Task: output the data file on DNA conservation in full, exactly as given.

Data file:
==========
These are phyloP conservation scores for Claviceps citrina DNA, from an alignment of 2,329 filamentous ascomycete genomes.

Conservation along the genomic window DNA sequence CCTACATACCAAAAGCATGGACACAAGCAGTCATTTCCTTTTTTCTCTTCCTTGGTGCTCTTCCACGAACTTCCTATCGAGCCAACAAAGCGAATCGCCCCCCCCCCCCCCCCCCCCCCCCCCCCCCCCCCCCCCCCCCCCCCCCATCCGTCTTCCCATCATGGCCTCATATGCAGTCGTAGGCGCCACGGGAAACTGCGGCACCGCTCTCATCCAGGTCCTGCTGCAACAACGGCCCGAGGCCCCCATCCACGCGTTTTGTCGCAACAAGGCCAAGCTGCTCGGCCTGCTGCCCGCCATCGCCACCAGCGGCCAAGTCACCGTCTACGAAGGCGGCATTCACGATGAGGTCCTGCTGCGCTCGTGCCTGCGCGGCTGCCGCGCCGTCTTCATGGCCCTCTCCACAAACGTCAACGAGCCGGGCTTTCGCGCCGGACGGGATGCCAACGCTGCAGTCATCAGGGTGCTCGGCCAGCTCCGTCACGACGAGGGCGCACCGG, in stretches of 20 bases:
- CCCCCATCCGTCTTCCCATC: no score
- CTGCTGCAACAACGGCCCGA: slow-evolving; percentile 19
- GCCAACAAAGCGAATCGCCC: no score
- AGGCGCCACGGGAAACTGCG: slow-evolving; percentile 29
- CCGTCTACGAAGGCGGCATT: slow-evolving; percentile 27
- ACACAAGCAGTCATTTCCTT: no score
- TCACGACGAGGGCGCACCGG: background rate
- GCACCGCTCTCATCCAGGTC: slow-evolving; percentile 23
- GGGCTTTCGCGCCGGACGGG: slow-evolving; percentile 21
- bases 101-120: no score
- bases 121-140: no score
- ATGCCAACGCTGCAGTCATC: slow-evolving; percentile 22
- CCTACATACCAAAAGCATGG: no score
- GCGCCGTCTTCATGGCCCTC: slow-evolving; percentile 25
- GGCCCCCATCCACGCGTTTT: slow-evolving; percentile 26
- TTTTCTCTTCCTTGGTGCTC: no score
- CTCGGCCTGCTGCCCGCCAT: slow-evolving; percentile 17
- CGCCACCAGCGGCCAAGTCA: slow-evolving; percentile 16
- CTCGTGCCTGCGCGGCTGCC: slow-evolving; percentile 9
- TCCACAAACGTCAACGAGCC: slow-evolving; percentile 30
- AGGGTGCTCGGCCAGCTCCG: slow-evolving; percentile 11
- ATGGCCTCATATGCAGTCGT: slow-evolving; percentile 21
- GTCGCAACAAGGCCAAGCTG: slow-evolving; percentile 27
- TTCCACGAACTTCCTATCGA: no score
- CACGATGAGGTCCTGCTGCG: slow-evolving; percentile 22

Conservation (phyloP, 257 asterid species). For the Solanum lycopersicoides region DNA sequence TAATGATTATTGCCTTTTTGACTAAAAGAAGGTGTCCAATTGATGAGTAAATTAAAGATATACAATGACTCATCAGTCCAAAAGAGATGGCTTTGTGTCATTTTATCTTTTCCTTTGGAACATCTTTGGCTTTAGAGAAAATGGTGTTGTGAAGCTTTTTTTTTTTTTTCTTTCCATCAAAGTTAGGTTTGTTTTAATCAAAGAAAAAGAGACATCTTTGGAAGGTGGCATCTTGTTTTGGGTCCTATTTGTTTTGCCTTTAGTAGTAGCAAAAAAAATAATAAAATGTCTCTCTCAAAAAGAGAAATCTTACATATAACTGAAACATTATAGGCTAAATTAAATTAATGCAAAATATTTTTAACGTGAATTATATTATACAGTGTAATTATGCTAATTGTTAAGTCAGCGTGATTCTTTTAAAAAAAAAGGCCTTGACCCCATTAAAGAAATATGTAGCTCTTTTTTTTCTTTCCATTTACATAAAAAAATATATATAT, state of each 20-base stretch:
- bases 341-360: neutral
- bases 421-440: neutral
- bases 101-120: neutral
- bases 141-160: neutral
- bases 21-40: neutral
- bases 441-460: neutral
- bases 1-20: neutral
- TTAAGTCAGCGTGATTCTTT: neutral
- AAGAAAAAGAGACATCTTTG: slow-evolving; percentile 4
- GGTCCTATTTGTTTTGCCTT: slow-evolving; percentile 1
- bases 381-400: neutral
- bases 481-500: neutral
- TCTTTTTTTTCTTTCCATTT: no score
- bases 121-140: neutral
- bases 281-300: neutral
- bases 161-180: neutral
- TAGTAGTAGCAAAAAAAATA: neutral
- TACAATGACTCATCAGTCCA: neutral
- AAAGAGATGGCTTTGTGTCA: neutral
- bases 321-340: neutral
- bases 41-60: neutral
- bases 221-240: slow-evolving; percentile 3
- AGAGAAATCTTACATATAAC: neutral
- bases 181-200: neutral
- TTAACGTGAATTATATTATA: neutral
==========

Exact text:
These are phyloP conservation scores for Claviceps citrina DNA, from an alignment of 2,329 filamentous ascomycete genomes.

Conservation along the genomic window DNA sequence CCTACATACCAAAAGCATGGACACAAGCAGTCATTTCCTTTTTTCTCTTCCTTGGTGCTCTTCCACGAACTTCCTATCGAGCCAACAAAGCGAATCGCCCCCCCCCCCCCCCCCCCCCCCCCCCCCCCCCCCCCCCCCCCCCCCCATCCGTCTTCCCATCATGGCCTCATATGCAGTCGTAGGCGCCACGGGAAACTGCGGCACCGCTCTCATCCAGGTCCTGCTGCAACAACGGCCCGAGGCCCCCATCCACGCGTTTTGTCGCAACAAGGCCAAGCTGCTCGGCCTGCTGCCCGCCATCGCCACCAGCGGCCAAGTCACCGTCTACGAAGGCGGCATTCACGATGAGGTCCTGCTGCGCTCGTGCCTGCGCGGCTGCCGCGCCGTCTTCATGGCCCTCTCCACAAACGTCAACGAGCCGGGCTTTCGCGCCGGACGGGATGCCAACGCTGCAGTCATCAGGGTGCTCGGCCAGCTCCGTCACGACGAGGGCGCACCGG, in stretches of 20 bases:
- CCCCCATCCGTCTTCCCATC: no score
- CTGCTGCAACAACGGCCCGA: slow-evolving; percentile 19
- GCCAACAAAGCGAATCGCCC: no score
- AGGCGCCACGGGAAACTGCG: slow-evolving; percentile 29
- CCGTCTACGAAGGCGGCATT: slow-evolving; percentile 27
- ACACAAGCAGTCATTTCCTT: no score
- TCACGACGAGGGCGCACCGG: background rate
- GCACCGCTCTCATCCAGGTC: slow-evolving; percentile 23
- GGGCTTTCGCGCCGGACGGG: slow-evolving; percentile 21
- bases 101-120: no score
- bases 121-140: no score
- ATGCCAACGCTGCAGTCATC: slow-evolving; percentile 22
- CCTACATACCAAAAGCATGG: no score
- GCGCCGTCTTCATGGCCCTC: slow-evolving; percentile 25
- GGCCCCCATCCACGCGTTTT: slow-evolving; percentile 26
- TTTTCTCTTCCTTGGTGCTC: no score
- CTCGGCCTGCTGCCCGCCAT: slow-evolving; percentile 17
- CGCCACCAGCGGCCAAGTCA: slow-evolving; percentile 16
- CTCGTGCCTGCGCGGCTGCC: slow-evolving; percentile 9
- TCCACAAACGTCAACGAGCC: slow-evolving; percentile 30
- AGGGTGCTCGGCCAGCTCCG: slow-evolving; percentile 11
- ATGGCCTCATATGCAGTCGT: slow-evolving; percentile 21
- GTCGCAACAAGGCCAAGCTG: slow-evolving; percentile 27
- TTCCACGAACTTCCTATCGA: no score
- CACGATGAGGTCCTGCTGCG: slow-evolving; percentile 22

Conservation (phyloP, 257 asterid species). For the Solanum lycopersicoides region DNA sequence TAATGATTATTGCCTTTTTGACTAAAAGAAGGTGTCCAATTGATGAGTAAATTAAAGATATACAATGACTCATCAGTCCAAAAGAGATGGCTTTGTGTCATTTTATCTTTTCCTTTGGAACATCTTTGGCTTTAGAGAAAATGGTGTTGTGAAGCTTTTTTTTTTTTTTCTTTCCATCAAAGTTAGGTTTGTTTTAATCAAAGAAAAAGAGACATCTTTGGAAGGTGGCATCTTGTTTTGGGTCCTATTTGTTTTGCCTTTAGTAGTAGCAAAAAAAATAATAAAATGTCTCTCTCAAAAAGAGAAATCTTACATATAACTGAAACATTATAGGCTAAATTAAATTAATGCAAAATATTTTTAACGTGAATTATATTATACAGTGTAATTATGCTAATTGTTAAGTCAGCGTGATTCTTTTAAAAAAAAAGGCCTTGACCCCATTAAAGAAATATGTAGCTCTTTTTTTTCTTTCCATTTACATAAAAAAATATATATAT, state of each 20-base stretch:
- bases 341-360: neutral
- bases 421-440: neutral
- bases 101-120: neutral
- bases 141-160: neutral
- bases 21-40: neutral
- bases 441-460: neutral
- bases 1-20: neutral
- TTAAGTCAGCGTGATTCTTT: neutral
- AAGAAAAAGAGACATCTTTG: slow-evolving; percentile 4
- GGTCCTATTTGTTTTGCCTT: slow-evolving; percentile 1
- bases 381-400: neutral
- bases 481-500: neutral
- TCTTTTTTTTCTTTCCATTT: no score
- bases 121-140: neutral
- bases 281-300: neutral
- bases 161-180: neutral
- TAGTAGTAGCAAAAAAAATA: neutral
- TACAATGACTCATCAGTCCA: neutral
- AAAGAGATGGCTTTGTGTCA: neutral
- bases 321-340: neutral
- bases 41-60: neutral
- bases 221-240: slow-evolving; percentile 3
- AGAGAAATCTTACATATAAC: neutral
- bases 181-200: neutral
- TTAACGTGAATTATATTATA: neutral